This week was a knuckle down and work week at Pedder Wilderness Lodge. The weekend saw us play host to the annual Lake Pedder fishing competition, an event which draws in a full-house at the lodge with fishermen and women camping in every available spot around the largest lake in Australia.
Originally scheduled for the Australia Day weekend but postponed due to the wildfires, the usually calm waters of Lake Pedder were alive and dotted with boats searching the depths for trout.
Keen to be as involved as possible during our final few weeks at the lodge, we signed up for as many hours as we could. We talk a lot about the lodge on this blog, but realised we hadn’t really explained what we actually do here. So here’s how a typical day at work looks for us.
5.30am – Lauren wakes up. We have recently moved from one of the hotel rooms to one of the house in the village of Strathgordon (population 15). The 5-minute stroll to work is eerie at this time of day, with the early morning mist rolling in from the lake and wallabies bouncing out at you from the shadows.
6am – Lauren starts work. This involves opening up the lodge, cleaning up and preparing for guests checking in and out.
7am- Guests start arriving for breakfast. Lauren gets to practice her fledgling barista skills.
10am – Breakfast finishes and Ryan emerges. Recently we have become the ‘odd job’ couple, cleaning windows, chopping firewood and weeding the courtyards. Now Lauren is on reception duty, Ryan tackles the handy-man jobs solo. Today there’s painting to be done and flower beds to woodchip.
3pm – After a steady stream of lunchtime visitors, we both clock off for the afternoon. We spend our free time exploring the area, hiking a new trail or taking the kayaks out on the lake. If we’re feeling healthy we will make the most of the gym and pool facilities, both of which we often have all to ourselves.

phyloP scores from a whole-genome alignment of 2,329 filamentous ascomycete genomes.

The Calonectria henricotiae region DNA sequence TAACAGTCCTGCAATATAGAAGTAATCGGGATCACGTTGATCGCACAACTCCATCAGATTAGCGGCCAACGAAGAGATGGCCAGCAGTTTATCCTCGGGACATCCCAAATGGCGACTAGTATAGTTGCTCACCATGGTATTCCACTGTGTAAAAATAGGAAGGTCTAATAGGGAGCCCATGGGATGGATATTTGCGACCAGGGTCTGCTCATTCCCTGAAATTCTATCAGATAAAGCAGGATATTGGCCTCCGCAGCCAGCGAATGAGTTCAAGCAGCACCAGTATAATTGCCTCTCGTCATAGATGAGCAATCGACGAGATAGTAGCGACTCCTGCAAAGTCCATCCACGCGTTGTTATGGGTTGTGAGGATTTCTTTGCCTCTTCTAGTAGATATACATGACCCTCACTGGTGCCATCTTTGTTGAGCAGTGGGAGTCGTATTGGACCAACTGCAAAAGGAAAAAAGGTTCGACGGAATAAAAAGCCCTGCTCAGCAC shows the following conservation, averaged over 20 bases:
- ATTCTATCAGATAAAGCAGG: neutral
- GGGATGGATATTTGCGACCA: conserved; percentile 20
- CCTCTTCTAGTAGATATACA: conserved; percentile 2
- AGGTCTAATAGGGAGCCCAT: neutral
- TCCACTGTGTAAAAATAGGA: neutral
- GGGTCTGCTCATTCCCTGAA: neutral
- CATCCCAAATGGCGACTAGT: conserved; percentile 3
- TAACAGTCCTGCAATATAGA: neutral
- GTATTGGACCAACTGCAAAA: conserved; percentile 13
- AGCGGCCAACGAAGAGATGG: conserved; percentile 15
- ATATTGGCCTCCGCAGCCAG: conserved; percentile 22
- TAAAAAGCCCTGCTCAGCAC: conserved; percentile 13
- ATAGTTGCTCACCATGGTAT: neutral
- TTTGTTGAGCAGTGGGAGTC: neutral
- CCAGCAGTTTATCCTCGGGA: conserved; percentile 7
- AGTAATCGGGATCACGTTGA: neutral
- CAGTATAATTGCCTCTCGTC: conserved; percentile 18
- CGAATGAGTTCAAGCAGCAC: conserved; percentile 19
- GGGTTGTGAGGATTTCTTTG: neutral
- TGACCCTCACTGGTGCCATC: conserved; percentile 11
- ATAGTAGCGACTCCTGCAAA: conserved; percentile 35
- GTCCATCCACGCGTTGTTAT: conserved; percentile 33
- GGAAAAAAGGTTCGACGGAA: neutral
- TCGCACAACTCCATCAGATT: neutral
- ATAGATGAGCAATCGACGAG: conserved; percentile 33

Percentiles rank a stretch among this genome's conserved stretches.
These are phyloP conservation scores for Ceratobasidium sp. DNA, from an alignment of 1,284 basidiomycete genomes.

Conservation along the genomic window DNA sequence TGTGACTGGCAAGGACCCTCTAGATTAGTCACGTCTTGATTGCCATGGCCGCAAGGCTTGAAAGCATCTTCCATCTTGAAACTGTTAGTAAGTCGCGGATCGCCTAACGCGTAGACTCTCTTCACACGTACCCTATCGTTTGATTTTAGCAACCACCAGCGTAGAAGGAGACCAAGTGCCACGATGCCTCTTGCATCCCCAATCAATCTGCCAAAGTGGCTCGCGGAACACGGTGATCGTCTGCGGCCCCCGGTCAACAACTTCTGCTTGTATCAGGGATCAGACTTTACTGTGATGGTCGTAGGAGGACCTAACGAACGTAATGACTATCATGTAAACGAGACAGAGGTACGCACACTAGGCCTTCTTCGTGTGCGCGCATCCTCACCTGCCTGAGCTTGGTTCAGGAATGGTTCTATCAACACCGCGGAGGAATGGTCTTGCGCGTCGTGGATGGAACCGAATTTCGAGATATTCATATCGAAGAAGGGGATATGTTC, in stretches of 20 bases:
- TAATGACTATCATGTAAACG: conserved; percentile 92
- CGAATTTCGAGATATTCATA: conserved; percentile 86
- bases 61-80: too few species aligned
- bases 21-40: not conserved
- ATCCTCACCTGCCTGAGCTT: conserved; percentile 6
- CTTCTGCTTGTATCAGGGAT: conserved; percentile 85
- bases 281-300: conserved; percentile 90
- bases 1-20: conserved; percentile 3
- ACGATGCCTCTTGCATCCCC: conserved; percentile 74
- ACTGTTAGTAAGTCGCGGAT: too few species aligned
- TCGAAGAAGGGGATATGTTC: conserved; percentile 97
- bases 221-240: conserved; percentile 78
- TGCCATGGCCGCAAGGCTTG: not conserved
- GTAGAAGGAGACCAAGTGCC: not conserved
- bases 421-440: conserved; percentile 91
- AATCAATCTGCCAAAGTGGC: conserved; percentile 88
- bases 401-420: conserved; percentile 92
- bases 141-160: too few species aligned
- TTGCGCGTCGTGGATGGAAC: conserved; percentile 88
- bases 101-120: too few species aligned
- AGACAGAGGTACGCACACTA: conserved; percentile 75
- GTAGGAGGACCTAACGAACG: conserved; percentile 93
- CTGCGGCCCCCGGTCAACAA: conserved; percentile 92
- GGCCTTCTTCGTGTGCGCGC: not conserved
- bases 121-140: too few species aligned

6pm – Ryan begins the evening shift, waiting tables and tending the bar. Lauren keeps the bar propped up, making the most of the Wi-Fi when she’s at it (the connection doesn’t reach the houses in the village!). We will often google the Aurora Australis (Southern Lights) forecast, as you can often see the lights over the lake. Unfortunately, we are yet to spot them, but we’re not giving up hope yet!
11pm – Time for bed! After a long exhausting day, it’s back to the house to watch re-runs of Peep Show or read our magazines (crazy, I know!) Then it’s time to set the alarms and get ready to do it all again tomorrow!
Our routine changes day to day but the slight variation at least keeps it interesting. It is easily the most enjoyable work we have had so far in an incredible place that would otherwise have stayed hidden from us.
In just a couple of months we’ve catered for masses of firemen, television crews, streams of day-trippers, fleets of fishermen and are currently hosting a dance music festival!